|Your complete guide to Galle fort|
|Tuesday, 23 September 2008|
Beach bum? Culture vulture? Intrepid adventurer? On Sri Lanka’s south coast, you can be all three.
by :Jeremy LazellIf you’ve read this far, chances are you love a beach holiday. Deck-chairs and daiquiris, suntans and seaweed wraps, they’re your thing. Not mine. Two or three days is heaven, but a whole week? I don’t care how Padi the dive school is or how Espa the treatment rooms are, I want more than a burnt nose and happy chakras. Beaches and pools, fine, but I also need sights, sounds, smells - and I’m not talking Piz Buin factor 30. I’ll take the tan, but give me some travel while I’m there, please. Step forward southern Sri Lanka, and the 70-mile stretch between Galle and Tangalle. It’s not all gorgeous, with some bits - even Taprobane Island, Sri Lanka’s answer to Branson’s Necker, and darling of a thousand glossy travel magazines - too close to the road to pass my muster.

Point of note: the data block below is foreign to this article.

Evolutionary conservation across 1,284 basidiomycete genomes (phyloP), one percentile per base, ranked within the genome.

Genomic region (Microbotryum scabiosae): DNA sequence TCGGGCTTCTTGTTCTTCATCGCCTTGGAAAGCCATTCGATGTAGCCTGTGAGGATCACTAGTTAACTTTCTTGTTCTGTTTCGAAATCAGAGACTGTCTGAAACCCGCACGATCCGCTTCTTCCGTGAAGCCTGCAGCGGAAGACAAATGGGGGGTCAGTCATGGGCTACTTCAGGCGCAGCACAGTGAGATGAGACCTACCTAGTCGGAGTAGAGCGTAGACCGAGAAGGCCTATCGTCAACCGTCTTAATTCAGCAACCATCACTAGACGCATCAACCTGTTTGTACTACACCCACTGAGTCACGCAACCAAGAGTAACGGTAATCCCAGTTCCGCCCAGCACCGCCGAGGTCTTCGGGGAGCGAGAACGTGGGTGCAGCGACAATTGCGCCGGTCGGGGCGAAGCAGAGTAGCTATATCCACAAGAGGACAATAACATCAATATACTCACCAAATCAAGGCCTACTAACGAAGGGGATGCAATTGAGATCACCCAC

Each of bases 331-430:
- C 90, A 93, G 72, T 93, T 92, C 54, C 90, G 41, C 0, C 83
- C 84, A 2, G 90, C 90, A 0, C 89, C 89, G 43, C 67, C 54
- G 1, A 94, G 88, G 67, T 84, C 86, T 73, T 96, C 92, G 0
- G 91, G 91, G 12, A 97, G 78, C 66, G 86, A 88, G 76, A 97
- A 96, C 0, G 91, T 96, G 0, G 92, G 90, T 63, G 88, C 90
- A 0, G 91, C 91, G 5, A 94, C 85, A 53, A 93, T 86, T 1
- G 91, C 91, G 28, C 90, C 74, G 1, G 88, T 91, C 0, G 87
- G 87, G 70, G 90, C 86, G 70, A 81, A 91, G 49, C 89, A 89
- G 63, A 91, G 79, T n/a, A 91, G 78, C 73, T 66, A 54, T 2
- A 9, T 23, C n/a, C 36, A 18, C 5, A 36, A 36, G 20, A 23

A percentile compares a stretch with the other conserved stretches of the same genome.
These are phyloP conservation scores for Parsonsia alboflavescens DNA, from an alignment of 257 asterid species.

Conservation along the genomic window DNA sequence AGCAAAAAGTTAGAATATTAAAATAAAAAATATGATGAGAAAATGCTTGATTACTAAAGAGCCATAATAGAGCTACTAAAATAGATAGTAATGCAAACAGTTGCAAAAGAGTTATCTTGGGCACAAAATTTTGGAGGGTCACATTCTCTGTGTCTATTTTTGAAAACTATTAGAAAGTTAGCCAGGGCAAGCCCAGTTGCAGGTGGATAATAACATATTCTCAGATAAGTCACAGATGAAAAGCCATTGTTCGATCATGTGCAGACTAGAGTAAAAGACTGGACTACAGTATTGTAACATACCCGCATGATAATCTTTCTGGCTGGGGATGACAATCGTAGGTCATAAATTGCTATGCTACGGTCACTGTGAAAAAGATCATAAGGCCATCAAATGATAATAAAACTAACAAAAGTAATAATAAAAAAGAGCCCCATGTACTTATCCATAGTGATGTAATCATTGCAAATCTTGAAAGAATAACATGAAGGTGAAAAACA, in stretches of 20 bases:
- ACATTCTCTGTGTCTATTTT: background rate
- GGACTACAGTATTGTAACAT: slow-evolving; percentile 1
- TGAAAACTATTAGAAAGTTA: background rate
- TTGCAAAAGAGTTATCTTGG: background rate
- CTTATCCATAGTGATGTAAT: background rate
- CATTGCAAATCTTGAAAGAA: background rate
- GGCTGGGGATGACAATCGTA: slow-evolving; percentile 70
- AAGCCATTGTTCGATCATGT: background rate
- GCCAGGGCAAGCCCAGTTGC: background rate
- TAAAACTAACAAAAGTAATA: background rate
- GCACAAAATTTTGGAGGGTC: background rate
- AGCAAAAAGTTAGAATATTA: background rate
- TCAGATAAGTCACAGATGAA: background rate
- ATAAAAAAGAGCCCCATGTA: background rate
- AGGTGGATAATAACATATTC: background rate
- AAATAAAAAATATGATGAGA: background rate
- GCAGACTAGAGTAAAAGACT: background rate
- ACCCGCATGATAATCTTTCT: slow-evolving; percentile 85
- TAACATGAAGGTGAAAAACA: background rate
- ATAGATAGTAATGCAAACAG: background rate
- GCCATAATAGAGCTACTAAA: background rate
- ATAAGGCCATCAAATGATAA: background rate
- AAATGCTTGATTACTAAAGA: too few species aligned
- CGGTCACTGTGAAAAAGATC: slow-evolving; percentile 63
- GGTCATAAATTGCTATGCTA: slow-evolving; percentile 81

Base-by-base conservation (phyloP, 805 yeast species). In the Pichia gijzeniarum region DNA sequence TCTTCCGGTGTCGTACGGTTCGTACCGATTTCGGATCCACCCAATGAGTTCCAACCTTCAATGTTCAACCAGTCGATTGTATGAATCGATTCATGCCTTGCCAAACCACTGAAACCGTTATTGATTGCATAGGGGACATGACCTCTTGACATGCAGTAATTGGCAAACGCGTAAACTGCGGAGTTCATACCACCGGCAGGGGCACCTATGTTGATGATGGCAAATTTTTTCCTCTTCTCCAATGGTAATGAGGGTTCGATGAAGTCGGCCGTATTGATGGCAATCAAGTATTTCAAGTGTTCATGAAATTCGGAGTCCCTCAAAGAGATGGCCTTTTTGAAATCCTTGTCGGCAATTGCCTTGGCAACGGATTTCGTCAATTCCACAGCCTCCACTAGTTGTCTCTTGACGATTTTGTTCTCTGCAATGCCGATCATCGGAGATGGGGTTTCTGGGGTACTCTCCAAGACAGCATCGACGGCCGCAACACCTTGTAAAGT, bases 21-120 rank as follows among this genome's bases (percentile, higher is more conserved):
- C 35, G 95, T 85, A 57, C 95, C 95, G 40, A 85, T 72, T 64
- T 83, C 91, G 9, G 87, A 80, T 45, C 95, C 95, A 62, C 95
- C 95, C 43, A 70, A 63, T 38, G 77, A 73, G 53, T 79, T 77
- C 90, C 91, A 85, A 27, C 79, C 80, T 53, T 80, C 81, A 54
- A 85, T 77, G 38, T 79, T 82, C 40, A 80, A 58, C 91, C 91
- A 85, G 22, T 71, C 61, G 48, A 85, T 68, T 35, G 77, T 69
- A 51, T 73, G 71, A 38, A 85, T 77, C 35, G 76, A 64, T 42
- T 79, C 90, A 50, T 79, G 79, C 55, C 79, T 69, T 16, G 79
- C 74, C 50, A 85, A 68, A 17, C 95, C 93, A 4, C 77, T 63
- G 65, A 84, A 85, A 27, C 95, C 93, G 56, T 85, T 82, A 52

Here and there, though, in pockets of private, palm-fringed paradise, it has everything you could want from a beach escape. “Lusciously magnificent” is how Virginia Woolf’s husband, Leonard, described it a century ago, when he was district administrator: “trembling on the verge of vulgarity”. You can get all that in the Maldives or Mauritius, though, so why Sri Lanka’s south? Two words, travel fans, and they’re not piña colada.
They’re Galle fort. Surrounded by ancient sea walls at the southern tip of Galle town, with about 500 houses, a lighthouse, a mosque, a pair of ancient churches and the ghosts of nearly 700 years of Arab traders and European invaders, it’s a dusty, heart-stopping antique, the sort of treasure you find hidden in your grandmother’s attic next to Zanzibar and Darjeeling.
And no, I didn’t fly 11 hours for a history lesson, either, but this isn’t just the best preserved colonial sea fort in Asia, it’s the best preserved colonial sea fort in Asia and the proud possessor of an Aman resort, as well as a brand-new boutique hotel, just up the road, that’ll make you want to sell your children to slavers and emigrate. And what an airport transfer. Okay, it’s three hours by road, but it’s three hours not waiting for a connecting flight.